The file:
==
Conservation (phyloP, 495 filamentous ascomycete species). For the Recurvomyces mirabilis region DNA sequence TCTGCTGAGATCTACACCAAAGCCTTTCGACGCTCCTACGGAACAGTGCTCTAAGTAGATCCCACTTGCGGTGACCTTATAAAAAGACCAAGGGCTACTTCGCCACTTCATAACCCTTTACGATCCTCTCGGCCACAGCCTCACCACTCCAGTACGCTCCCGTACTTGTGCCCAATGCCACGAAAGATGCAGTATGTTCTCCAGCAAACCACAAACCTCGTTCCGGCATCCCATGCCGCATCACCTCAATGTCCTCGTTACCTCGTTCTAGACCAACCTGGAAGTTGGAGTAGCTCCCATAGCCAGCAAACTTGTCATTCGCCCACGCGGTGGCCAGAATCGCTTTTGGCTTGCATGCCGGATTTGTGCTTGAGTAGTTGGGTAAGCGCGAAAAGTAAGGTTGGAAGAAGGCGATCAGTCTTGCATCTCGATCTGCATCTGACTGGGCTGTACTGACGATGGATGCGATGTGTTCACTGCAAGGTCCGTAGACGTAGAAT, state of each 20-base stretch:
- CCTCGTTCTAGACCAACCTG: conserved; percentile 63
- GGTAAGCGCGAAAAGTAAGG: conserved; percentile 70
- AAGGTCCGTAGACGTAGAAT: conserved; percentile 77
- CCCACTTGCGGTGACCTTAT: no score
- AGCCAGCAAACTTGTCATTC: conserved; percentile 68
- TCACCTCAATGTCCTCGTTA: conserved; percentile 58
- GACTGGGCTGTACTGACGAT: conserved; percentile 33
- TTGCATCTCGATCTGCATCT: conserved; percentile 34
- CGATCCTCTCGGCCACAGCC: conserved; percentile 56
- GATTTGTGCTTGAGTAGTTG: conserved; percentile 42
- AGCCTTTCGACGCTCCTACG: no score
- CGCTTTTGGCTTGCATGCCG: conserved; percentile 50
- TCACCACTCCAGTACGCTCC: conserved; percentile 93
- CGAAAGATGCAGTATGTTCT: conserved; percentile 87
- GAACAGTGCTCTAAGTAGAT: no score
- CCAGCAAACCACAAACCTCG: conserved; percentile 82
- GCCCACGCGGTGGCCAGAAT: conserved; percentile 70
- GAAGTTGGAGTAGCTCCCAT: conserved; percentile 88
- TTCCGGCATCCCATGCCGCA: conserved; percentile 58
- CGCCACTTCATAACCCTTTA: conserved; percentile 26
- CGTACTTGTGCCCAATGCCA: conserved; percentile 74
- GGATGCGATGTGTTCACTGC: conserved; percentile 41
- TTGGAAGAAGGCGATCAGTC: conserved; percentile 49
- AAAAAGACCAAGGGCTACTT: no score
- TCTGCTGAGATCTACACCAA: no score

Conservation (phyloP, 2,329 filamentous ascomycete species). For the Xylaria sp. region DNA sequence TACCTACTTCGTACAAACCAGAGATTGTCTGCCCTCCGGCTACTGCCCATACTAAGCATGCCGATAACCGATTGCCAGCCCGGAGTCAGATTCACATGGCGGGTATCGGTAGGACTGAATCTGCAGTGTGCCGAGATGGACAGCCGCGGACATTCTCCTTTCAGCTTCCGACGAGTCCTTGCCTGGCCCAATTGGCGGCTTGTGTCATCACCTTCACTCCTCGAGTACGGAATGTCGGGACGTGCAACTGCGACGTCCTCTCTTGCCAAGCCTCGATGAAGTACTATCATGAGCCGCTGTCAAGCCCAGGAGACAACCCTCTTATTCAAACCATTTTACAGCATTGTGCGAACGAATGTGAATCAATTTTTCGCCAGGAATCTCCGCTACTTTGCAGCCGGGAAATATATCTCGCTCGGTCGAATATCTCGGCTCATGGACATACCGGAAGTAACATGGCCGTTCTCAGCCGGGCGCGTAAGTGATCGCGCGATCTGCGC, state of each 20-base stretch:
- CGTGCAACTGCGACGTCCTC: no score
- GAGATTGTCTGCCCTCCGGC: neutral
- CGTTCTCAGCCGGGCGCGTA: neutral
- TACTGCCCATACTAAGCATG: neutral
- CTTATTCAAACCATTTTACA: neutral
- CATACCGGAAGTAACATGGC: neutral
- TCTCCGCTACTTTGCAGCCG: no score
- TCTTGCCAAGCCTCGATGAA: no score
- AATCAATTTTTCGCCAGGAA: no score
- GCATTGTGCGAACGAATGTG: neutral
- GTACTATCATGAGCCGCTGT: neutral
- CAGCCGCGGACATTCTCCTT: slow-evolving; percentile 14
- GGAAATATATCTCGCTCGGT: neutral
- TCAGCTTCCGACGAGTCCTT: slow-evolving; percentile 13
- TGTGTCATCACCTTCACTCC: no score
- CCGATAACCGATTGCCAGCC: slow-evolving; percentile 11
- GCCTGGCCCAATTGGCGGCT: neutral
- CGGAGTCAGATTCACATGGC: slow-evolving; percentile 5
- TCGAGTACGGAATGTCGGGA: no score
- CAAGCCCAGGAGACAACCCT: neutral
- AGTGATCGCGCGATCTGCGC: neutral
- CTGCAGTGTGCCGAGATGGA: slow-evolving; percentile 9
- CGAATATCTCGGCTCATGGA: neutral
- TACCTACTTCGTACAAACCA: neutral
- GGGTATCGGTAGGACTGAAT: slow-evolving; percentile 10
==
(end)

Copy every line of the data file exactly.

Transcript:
Conservation (phyloP, 495 filamentous ascomycete species). For the Recurvomyces mirabilis region DNA sequence TCTGCTGAGATCTACACCAAAGCCTTTCGACGCTCCTACGGAACAGTGCTCTAAGTAGATCCCACTTGCGGTGACCTTATAAAAAGACCAAGGGCTACTTCGCCACTTCATAACCCTTTACGATCCTCTCGGCCACAGCCTCACCACTCCAGTACGCTCCCGTACTTGTGCCCAATGCCACGAAAGATGCAGTATGTTCTCCAGCAAACCACAAACCTCGTTCCGGCATCCCATGCCGCATCACCTCAATGTCCTCGTTACCTCGTTCTAGACCAACCTGGAAGTTGGAGTAGCTCCCATAGCCAGCAAACTTGTCATTCGCCCACGCGGTGGCCAGAATCGCTTTTGGCTTGCATGCCGGATTTGTGCTTGAGTAGTTGGGTAAGCGCGAAAAGTAAGGTTGGAAGAAGGCGATCAGTCTTGCATCTCGATCTGCATCTGACTGGGCTGTACTGACGATGGATGCGATGTGTTCACTGCAAGGTCCGTAGACGTAGAAT, state of each 20-base stretch:
- CCTCGTTCTAGACCAACCTG: conserved; percentile 63
- GGTAAGCGCGAAAAGTAAGG: conserved; percentile 70
- AAGGTCCGTAGACGTAGAAT: conserved; percentile 77
- CCCACTTGCGGTGACCTTAT: no score
- AGCCAGCAAACTTGTCATTC: conserved; percentile 68
- TCACCTCAATGTCCTCGTTA: conserved; percentile 58
- GACTGGGCTGTACTGACGAT: conserved; percentile 33
- TTGCATCTCGATCTGCATCT: conserved; percentile 34
- CGATCCTCTCGGCCACAGCC: conserved; percentile 56
- GATTTGTGCTTGAGTAGTTG: conserved; percentile 42
- AGCCTTTCGACGCTCCTACG: no score
- CGCTTTTGGCTTGCATGCCG: conserved; percentile 50
- TCACCACTCCAGTACGCTCC: conserved; percentile 93
- CGAAAGATGCAGTATGTTCT: conserved; percentile 87
- GAACAGTGCTCTAAGTAGAT: no score
- CCAGCAAACCACAAACCTCG: conserved; percentile 82
- GCCCACGCGGTGGCCAGAAT: conserved; percentile 70
- GAAGTTGGAGTAGCTCCCAT: conserved; percentile 88
- TTCCGGCATCCCATGCCGCA: conserved; percentile 58
- CGCCACTTCATAACCCTTTA: conserved; percentile 26
- CGTACTTGTGCCCAATGCCA: conserved; percentile 74
- GGATGCGATGTGTTCACTGC: conserved; percentile 41
- TTGGAAGAAGGCGATCAGTC: conserved; percentile 49
- AAAAAGACCAAGGGCTACTT: no score
- TCTGCTGAGATCTACACCAA: no score

Conservation (phyloP, 2,329 filamentous ascomycete species). For the Xylaria sp. region DNA sequence TACCTACTTCGTACAAACCAGAGATTGTCTGCCCTCCGGCTACTGCCCATACTAAGCATGCCGATAACCGATTGCCAGCCCGGAGTCAGATTCACATGGCGGGTATCGGTAGGACTGAATCTGCAGTGTGCCGAGATGGACAGCCGCGGACATTCTCCTTTCAGCTTCCGACGAGTCCTTGCCTGGCCCAATTGGCGGCTTGTGTCATCACCTTCACTCCTCGAGTACGGAATGTCGGGACGTGCAACTGCGACGTCCTCTCTTGCCAAGCCTCGATGAAGTACTATCATGAGCCGCTGTCAAGCCCAGGAGACAACCCTCTTATTCAAACCATTTTACAGCATTGTGCGAACGAATGTGAATCAATTTTTCGCCAGGAATCTCCGCTACTTTGCAGCCGGGAAATATATCTCGCTCGGTCGAATATCTCGGCTCATGGACATACCGGAAGTAACATGGCCGTTCTCAGCCGGGCGCGTAAGTGATCGCGCGATCTGCGC, state of each 20-base stretch:
- CGTGCAACTGCGACGTCCTC: no score
- GAGATTGTCTGCCCTCCGGC: neutral
- CGTTCTCAGCCGGGCGCGTA: neutral
- TACTGCCCATACTAAGCATG: neutral
- CTTATTCAAACCATTTTACA: neutral
- CATACCGGAAGTAACATGGC: neutral
- TCTCCGCTACTTTGCAGCCG: no score
- TCTTGCCAAGCCTCGATGAA: no score
- AATCAATTTTTCGCCAGGAA: no score
- GCATTGTGCGAACGAATGTG: neutral
- GTACTATCATGAGCCGCTGT: neutral
- CAGCCGCGGACATTCTCCTT: slow-evolving; percentile 14
- GGAAATATATCTCGCTCGGT: neutral
- TCAGCTTCCGACGAGTCCTT: slow-evolving; percentile 13
- TGTGTCATCACCTTCACTCC: no score
- CCGATAACCGATTGCCAGCC: slow-evolving; percentile 11
- GCCTGGCCCAATTGGCGGCT: neutral
- CGGAGTCAGATTCACATGGC: slow-evolving; percentile 5
- TCGAGTACGGAATGTCGGGA: no score
- CAAGCCCAGGAGACAACCCT: neutral
- AGTGATCGCGCGATCTGCGC: neutral
- CTGCAGTGTGCCGAGATGGA: slow-evolving; percentile 9
- CGAATATCTCGGCTCATGGA: neutral
- TACCTACTTCGTACAAACCA: neutral
- GGGTATCGGTAGGACTGAAT: slow-evolving; percentile 10